Unusual chainset wear?

Discussion in 'Cycling Equipment' started by Yippee38, Sep 9, 2005.

  1. Yippee38

    Yippee38 New Member

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    HELP!

    I bought an '05 Specialized Allez Comp about a week and a half ago. I've got just shy of 80 miles (125km) on it. Today I started cleaning the chain on the bike; just wiping it off with a cotton cloth, brush and q-tips. I was working on the large gear on the chainset and noticed a horrible amount of wear. This can't be normal. I haven't beaten on the bike at all. I've only ridden on paved paths. I'm thinking that even if I had treated the bike very badly, this kind of wear is not possible.

    My concern is that I got a VERY good deal on the bike from a LBS. I am thinking that they may have sold it to me this way, and that's why they gave me such a good deal. However, they never said anything about it.

    What do you all think? I'm also considering sending an e-mail to Specialized to ask about this. Any other suggestions?

    Here's some pics:
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    Yippee38
     
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  2. gclark8

    gclark8 New Member

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    It's all ok, they are cut like that to facilitate faster shifting. :cool:
     
  3. Yippee38

    Yippee38 New Member

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    Heh. If that's case, they should've done that to the middle gear, not the top gear. I've always had good shifts going up to the third gear, but always crappy ones going up to the middle one.
     
  4. dhk

    dhk New Member

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    Funny you got so alarmed, since they're all like that and have been for years. Guess it does seem a bit odd at first...you wouldn't be an engineer, would you?

    Trust that Shimano knows how to cut the chainring gears to optimize shifting. If you're having problems with any shifting, just go back to the LBS and have them take a look at the adjustment and alignment of the FD. Meanwhile, relax and enjoy your new bike!
     
  5. gclark8

    gclark8 New Member

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    The middle chainring, is it 39 or 42? If 39, it may be an inner and not a middle. The LBS would be able to tell, or post a pix from the other side of the crankset. Anyhow, correct adjustment will help that inner-middle shift.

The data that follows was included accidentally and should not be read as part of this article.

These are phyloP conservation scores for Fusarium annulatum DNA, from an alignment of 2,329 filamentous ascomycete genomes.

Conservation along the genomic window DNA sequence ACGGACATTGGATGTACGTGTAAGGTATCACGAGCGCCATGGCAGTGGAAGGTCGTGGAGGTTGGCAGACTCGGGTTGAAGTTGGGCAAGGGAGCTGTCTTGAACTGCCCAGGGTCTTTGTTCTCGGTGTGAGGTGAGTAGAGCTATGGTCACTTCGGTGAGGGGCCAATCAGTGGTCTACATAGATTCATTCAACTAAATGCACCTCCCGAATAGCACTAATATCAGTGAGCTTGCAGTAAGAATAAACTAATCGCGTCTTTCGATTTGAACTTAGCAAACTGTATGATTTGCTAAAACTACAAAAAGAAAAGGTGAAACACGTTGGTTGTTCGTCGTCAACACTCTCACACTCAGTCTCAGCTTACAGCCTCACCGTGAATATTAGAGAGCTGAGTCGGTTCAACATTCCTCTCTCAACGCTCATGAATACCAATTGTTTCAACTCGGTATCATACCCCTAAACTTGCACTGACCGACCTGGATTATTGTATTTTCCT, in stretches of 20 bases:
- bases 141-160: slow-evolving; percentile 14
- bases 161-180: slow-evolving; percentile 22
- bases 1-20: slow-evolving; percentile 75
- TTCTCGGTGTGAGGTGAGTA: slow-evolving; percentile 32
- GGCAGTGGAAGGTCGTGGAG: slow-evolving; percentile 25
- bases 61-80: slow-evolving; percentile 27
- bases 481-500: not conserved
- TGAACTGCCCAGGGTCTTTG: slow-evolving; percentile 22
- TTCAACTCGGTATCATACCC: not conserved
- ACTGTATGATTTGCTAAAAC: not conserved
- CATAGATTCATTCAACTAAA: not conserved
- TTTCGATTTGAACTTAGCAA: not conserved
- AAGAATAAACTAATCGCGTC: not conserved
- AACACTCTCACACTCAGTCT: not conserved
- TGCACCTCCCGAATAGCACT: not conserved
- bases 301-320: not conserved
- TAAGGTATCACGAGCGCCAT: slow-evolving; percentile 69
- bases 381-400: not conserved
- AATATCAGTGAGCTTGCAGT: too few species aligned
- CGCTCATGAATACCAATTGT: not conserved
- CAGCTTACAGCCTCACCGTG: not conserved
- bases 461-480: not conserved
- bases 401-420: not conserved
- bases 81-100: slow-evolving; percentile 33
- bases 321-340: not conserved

6. Yippee38

    Yippee38 New Member

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    It's 52/42/30.

    Are you serious? It's supposed to be like that? Some of the teeth look broken off, and others look very worn down. Many of them are just different lengths.
     
  7. gclark8

    gclark8 New Member

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    Yup, its all OK :cool: You should see some of the IG cranksets on MTBs... :eek:
     
  8. Doctor Morbius

    Doctor Morbius New Member

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    Let's just hope he doesn't repair the brakes on school busses!! :eek:
     
  9. Yippee38

    Yippee38 New Member

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    I actually did that once. The company liked me a lot. I kept saving them money because I didn't need all the parts. ;)
     
  10. gclark8

    gclark8 New Member

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    if you still have doubts, send it to me, I'll give you $99 for it or my old FSA Triple (105) 9 speed crankset for it. :D
     
  11. Doctor Morbius

    Doctor Morbius New Member

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    Nothing like keeping costs down to make the boss happy. :)

    Most chainrings today are notched and grooved like that to assist in shifting as mentioned above. However, there are exceptions. I have two Specialized road bikes which came with their house brand cranksets. The large and granny rings aren't notched (granny gear doesn't need it) and I don't remember if the middle ring is or not. I don't think it is. They shift fine but I don't put them under a lot of stress like someone who races. I also don't shift under load.

    Anyway, as long as you keep your chain in good shape you should get quite a bit of use out of your chainrings. Nothing tears up a perfectly good drivetrain like a worn/stretched chain.
     
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